Traditionally, visual communicators collaborate with a range of professions when producing web media. For instance, when creating a website a designer might employ a programmer to transform their static design into a website. However, many designers now choose to engage with code and programming, expanding their creative practice and exploring new design possibilities that are made available. The aim of this subject is to provide a deeper understanding of the web as a medium and material through knowledge of its underlying technologies.

Subject learning objectives (SLOs)

On successful completion of this subject, students should be able to:

1. Research and plan a project for the web and gain experience in the production, structuring and designation of content for web media
2. Have a developing critical awarness of the social, environmental and ethical considerations of working with webmedia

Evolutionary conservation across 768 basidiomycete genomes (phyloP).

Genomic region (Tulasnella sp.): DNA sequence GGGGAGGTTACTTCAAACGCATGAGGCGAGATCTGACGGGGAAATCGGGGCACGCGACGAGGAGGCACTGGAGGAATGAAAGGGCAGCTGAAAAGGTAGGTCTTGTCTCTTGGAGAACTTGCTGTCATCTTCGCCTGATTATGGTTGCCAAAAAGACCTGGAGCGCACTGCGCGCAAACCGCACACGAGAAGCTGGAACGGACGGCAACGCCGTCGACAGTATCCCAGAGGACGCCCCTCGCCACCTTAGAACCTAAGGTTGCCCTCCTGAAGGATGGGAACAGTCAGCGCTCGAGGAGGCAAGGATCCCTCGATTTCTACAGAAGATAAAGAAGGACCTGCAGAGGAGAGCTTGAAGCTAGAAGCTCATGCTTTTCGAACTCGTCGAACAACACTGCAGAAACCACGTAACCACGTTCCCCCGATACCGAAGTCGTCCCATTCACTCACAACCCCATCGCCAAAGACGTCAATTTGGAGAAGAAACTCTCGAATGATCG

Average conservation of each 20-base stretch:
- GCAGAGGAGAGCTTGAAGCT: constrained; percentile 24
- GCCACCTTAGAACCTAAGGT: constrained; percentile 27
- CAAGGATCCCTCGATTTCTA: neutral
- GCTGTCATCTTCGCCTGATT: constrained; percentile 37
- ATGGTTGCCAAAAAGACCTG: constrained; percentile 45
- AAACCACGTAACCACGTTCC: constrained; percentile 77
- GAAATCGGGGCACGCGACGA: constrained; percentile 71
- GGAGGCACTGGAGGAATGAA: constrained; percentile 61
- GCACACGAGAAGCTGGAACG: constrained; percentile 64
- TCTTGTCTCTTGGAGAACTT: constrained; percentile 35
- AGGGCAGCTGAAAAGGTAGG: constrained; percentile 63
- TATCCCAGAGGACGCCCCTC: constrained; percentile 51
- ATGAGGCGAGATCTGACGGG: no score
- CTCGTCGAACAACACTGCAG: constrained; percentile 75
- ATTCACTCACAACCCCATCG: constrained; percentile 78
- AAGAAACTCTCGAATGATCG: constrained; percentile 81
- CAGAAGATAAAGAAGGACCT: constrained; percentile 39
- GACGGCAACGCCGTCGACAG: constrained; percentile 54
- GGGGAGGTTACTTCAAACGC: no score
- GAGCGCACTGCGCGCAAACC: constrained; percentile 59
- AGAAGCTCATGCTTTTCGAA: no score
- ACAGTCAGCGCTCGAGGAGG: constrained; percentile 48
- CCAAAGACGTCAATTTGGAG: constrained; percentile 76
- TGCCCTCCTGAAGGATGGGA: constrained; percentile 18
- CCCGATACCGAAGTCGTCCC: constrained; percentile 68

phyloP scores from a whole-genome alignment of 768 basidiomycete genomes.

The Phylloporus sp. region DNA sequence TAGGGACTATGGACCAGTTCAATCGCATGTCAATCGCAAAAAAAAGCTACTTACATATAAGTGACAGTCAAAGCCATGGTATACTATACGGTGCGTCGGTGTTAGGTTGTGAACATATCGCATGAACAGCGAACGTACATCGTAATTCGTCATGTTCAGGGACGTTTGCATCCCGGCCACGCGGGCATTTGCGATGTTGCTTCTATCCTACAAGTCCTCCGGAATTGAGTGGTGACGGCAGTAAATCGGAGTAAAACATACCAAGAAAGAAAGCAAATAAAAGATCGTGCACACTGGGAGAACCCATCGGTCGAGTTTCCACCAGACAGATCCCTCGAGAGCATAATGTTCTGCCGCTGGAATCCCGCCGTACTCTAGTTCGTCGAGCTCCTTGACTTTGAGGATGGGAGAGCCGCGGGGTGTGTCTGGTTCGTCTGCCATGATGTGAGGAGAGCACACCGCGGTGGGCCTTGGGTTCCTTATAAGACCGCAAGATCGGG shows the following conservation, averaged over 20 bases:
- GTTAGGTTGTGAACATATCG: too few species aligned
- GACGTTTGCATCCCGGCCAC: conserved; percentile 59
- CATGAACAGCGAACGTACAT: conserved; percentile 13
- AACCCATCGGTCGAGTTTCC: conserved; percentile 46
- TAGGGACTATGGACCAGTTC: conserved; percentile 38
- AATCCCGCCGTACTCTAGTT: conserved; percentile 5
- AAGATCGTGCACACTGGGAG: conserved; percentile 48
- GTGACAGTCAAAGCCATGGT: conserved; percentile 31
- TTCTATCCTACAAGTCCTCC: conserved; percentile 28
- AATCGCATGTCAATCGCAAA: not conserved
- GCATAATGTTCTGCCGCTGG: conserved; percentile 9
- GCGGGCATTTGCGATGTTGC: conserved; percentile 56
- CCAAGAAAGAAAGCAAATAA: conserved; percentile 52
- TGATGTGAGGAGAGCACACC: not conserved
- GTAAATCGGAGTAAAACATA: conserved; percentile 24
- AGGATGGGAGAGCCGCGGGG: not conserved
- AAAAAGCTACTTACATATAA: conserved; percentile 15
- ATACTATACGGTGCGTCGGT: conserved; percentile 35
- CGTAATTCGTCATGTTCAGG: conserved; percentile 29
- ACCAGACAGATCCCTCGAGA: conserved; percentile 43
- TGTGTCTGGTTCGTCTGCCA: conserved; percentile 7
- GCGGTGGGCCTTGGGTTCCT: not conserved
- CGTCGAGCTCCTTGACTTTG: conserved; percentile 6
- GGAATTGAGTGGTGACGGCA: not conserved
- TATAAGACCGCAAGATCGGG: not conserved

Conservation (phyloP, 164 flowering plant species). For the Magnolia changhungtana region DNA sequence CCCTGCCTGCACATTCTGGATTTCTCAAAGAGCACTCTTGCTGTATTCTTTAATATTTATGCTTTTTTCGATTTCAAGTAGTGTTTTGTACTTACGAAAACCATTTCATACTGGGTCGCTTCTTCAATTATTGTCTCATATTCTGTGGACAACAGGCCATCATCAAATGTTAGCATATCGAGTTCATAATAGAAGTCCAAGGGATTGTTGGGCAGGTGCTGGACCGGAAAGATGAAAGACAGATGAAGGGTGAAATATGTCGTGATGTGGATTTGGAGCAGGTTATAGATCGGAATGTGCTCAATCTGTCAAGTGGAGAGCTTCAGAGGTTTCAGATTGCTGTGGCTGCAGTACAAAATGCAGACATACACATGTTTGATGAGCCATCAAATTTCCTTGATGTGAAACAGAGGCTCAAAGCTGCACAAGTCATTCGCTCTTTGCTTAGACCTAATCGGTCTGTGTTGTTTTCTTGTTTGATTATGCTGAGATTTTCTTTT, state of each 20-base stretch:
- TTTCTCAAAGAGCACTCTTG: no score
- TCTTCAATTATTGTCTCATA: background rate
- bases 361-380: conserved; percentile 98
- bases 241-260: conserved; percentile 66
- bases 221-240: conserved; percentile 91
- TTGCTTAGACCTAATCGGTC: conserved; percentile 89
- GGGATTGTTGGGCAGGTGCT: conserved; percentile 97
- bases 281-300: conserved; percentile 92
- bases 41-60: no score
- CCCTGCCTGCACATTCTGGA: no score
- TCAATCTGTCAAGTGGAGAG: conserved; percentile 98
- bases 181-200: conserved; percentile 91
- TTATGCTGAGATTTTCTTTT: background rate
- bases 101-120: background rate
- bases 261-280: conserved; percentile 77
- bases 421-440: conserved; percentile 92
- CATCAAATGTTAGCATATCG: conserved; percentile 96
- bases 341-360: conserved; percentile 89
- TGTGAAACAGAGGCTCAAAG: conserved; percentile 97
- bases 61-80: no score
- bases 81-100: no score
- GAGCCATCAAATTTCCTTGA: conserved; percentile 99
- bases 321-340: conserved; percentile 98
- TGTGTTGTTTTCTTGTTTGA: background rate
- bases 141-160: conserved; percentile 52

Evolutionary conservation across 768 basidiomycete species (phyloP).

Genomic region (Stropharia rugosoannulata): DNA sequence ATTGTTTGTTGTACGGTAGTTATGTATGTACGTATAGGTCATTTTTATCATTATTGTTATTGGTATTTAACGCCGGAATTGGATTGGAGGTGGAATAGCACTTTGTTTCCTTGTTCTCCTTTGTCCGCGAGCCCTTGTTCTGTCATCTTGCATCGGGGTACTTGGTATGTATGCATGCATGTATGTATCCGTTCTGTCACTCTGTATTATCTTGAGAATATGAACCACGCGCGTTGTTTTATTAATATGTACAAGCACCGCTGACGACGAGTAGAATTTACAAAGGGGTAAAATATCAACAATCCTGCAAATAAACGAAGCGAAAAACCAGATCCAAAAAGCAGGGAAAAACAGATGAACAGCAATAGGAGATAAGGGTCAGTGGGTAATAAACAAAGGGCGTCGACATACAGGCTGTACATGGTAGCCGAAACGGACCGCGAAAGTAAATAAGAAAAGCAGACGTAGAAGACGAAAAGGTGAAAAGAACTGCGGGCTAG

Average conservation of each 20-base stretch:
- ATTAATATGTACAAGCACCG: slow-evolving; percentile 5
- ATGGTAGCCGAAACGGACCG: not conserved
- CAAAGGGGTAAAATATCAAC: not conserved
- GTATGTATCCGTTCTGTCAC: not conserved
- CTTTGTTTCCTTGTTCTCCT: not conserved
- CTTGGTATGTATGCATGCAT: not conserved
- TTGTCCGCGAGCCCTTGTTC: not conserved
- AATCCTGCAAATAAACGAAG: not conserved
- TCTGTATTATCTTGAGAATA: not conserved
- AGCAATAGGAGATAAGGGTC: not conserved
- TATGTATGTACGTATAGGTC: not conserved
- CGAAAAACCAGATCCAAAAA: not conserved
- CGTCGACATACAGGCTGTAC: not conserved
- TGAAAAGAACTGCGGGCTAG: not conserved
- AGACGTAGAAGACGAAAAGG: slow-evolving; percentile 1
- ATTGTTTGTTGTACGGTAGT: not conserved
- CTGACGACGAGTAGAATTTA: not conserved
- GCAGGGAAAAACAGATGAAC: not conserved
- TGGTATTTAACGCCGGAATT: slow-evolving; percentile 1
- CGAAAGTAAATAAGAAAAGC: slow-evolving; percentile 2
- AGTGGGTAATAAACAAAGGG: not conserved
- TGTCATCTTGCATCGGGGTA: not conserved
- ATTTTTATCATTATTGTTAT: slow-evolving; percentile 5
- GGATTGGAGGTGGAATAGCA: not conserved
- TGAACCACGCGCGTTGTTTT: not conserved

3. Understand and apply design principles and fundamentals within the design constraints and affordances of the screen-based web environment
4. Develop a capacity for basic problem solving skills relevant to the design and realisation of web media
5. Demonstrate an introductory understanding of the client-side web technologies of HTML, CSS and JavaScript
6. Demonstrate a basic understanding of the fundamentals and possibilities of web-based visual communication design
7. Engage with technical and conceptual development within the context of the studio group

Course intended learning outcomes (CILOs)

This subject also contributes to the following Course Intended Learning Outcomes:

  • Engage critically in urgent ecological issues in practice-led projects. (A.2)
  • Communicate an informed well-researched viewpoint. (C.2)
  • Create designs that respond to their context in formally or conceptually innovative ways. (I.1)
  • Advance ideas through an exploratory and iterative design process. (I.2)